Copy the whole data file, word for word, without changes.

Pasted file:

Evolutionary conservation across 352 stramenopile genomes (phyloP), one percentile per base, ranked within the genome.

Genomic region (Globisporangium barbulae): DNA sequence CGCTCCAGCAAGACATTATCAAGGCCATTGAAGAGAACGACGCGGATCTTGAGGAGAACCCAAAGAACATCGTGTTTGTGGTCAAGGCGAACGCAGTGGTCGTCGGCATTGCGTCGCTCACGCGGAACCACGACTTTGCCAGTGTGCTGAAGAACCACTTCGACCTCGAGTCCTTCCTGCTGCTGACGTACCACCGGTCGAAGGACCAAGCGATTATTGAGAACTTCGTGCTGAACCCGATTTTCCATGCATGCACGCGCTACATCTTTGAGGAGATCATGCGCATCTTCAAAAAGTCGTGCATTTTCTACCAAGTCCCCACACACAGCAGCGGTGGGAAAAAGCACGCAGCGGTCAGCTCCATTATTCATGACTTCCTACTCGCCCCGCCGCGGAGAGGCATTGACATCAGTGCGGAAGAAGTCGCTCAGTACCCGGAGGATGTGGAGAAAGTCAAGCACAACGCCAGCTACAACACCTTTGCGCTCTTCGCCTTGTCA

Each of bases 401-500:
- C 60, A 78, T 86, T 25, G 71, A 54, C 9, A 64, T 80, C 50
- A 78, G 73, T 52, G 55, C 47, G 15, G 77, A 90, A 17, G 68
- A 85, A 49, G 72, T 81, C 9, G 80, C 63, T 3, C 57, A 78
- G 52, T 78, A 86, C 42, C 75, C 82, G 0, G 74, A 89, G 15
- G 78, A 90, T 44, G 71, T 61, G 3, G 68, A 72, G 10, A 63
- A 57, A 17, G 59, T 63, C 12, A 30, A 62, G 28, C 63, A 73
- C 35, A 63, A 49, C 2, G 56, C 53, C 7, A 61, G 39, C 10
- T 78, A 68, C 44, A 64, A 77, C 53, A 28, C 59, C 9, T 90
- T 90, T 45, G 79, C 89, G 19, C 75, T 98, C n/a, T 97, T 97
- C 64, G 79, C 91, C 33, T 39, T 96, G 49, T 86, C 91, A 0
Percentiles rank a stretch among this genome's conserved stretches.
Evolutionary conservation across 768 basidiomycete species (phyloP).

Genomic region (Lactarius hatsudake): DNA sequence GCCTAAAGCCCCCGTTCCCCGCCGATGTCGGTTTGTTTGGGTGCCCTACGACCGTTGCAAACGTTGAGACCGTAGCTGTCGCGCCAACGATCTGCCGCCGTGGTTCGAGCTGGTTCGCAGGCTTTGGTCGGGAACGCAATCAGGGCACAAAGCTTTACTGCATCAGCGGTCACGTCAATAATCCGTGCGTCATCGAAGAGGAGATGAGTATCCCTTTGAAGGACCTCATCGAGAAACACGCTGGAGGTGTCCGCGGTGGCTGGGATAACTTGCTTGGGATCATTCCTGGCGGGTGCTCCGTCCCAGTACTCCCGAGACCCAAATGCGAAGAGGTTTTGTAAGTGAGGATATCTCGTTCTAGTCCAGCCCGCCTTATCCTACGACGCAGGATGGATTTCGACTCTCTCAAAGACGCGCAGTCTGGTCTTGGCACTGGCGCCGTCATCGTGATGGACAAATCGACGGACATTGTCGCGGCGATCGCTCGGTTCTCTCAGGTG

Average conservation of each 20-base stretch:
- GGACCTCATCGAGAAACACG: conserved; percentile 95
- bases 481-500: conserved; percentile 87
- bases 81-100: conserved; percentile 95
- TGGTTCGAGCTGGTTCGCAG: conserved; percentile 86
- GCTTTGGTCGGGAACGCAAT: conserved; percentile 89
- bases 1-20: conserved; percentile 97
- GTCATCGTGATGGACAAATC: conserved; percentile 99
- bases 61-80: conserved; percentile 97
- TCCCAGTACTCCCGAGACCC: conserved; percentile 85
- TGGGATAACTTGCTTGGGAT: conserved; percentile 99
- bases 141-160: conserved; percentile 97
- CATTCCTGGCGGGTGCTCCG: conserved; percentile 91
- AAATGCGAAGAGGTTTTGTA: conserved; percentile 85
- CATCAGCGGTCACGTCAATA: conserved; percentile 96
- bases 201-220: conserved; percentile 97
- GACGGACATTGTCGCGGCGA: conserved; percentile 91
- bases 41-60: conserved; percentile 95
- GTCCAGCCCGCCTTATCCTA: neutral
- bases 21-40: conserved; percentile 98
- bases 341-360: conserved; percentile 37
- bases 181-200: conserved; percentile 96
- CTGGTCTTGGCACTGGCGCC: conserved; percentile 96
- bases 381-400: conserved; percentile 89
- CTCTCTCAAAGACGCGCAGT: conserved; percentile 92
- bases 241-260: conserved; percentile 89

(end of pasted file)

Evolutionary conservation across 352 stramenopile genomes (phyloP), one percentile per base, ranked within the genome.

Genomic region (Globisporangium barbulae): DNA sequence CGCTCCAGCAAGACATTATCAAGGCCATTGAAGAGAACGACGCGGATCTTGAGGAGAACCCAAAGAACATCGTGTTTGTGGTCAAGGCGAACGCAGTGGTCGTCGGCATTGCGTCGCTCACGCGGAACCACGACTTTGCCAGTGTGCTGAAGAACCACTTCGACCTCGAGTCCTTCCTGCTGCTGACGTACCACCGGTCGAAGGACCAAGCGATTATTGAGAACTTCGTGCTGAACCCGATTTTCCATGCATGCACGCGCTACATCTTTGAGGAGATCATGCGCATCTTCAAAAAGTCGTGCATTTTCTACCAAGTCCCCACACACAGCAGCGGTGGGAAAAAGCACGCAGCGGTCAGCTCCATTATTCATGACTTCCTACTCGCCCCGCCGCGGAGAGGCATTGACATCAGTGCGGAAGAAGTCGCTCAGTACCCGGAGGATGTGGAGAAAGTCAAGCACAACGCCAGCTACAACACCTTTGCGCTCTTCGCCTTGTCA

Each of bases 401-500:
- C 60, A 78, T 86, T 25, G 71, A 54, C 9, A 64, T 80, C 50
- A 78, G 73, T 52, G 55, C 47, G 15, G 77, A 90, A 17, G 68
- A 85, A 49, G 72, T 81, C 9, G 80, C 63, T 3, C 57, A 78
- G 52, T 78, A 86, C 42, C 75, C 82, G 0, G 74, A 89, G 15
- G 78, A 90, T 44, G 71, T 61, G 3, G 68, A 72, G 10, A 63
- A 57, A 17, G 59, T 63, C 12, A 30, A 62, G 28, C 63, A 73
- C 35, A 63, A 49, C 2, G 56, C 53, C 7, A 61, G 39, C 10
- T 78, A 68, C 44, A 64, A 77, C 53, A 28, C 59, C 9, T 90
- T 90, T 45, G 79, C 89, G 19, C 75, T 98, C n/a, T 97, T 97
- C 64, G 79, C 91, C 33, T 39, T 96, G 49, T 86, C 91, A 0
Percentiles rank a stretch among this genome's conserved stretches.
Evolutionary conservation across 768 basidiomycete species (phyloP).

Genomic region (Lactarius hatsudake): DNA sequence GCCTAAAGCCCCCGTTCCCCGCCGATGTCGGTTTGTTTGGGTGCCCTACGACCGTTGCAAACGTTGAGACCGTAGCTGTCGCGCCAACGATCTGCCGCCGTGGTTCGAGCTGGTTCGCAGGCTTTGGTCGGGAACGCAATCAGGGCACAAAGCTTTACTGCATCAGCGGTCACGTCAATAATCCGTGCGTCATCGAAGAGGAGATGAGTATCCCTTTGAAGGACCTCATCGAGAAACACGCTGGAGGTGTCCGCGGTGGCTGGGATAACTTGCTTGGGATCATTCCTGGCGGGTGCTCCGTCCCAGTACTCCCGAGACCCAAATGCGAAGAGGTTTTGTAAGTGAGGATATCTCGTTCTAGTCCAGCCCGCCTTATCCTACGACGCAGGATGGATTTCGACTCTCTCAAAGACGCGCAGTCTGGTCTTGGCACTGGCGCCGTCATCGTGATGGACAAATCGACGGACATTGTCGCGGCGATCGCTCGGTTCTCTCAGGTG

Average conservation of each 20-base stretch:
- GGACCTCATCGAGAAACACG: conserved; percentile 95
- bases 481-500: conserved; percentile 87
- bases 81-100: conserved; percentile 95
- TGGTTCGAGCTGGTTCGCAG: conserved; percentile 86
- GCTTTGGTCGGGAACGCAAT: conserved; percentile 89
- bases 1-20: conserved; percentile 97
- GTCATCGTGATGGACAAATC: conserved; percentile 99
- bases 61-80: conserved; percentile 97
- TCCCAGTACTCCCGAGACCC: conserved; percentile 85
- TGGGATAACTTGCTTGGGAT: conserved; percentile 99
- bases 141-160: conserved; percentile 97
- CATTCCTGGCGGGTGCTCCG: conserved; percentile 91
- AAATGCGAAGAGGTTTTGTA: conserved; percentile 85
- CATCAGCGGTCACGTCAATA: conserved; percentile 96
- bases 201-220: conserved; percentile 97
- GACGGACATTGTCGCGGCGA: conserved; percentile 91
- bases 41-60: conserved; percentile 95
- GTCCAGCCCGCCTTATCCTA: neutral
- bases 21-40: conserved; percentile 98
- bases 341-360: conserved; percentile 37
- bases 181-200: conserved; percentile 96
- CTGGTCTTGGCACTGGCGCC: conserved; percentile 96
- bases 381-400: conserved; percentile 89
- CTCTCTCAAAGACGCGCAGT: conserved; percentile 92
- bases 241-260: conserved; percentile 89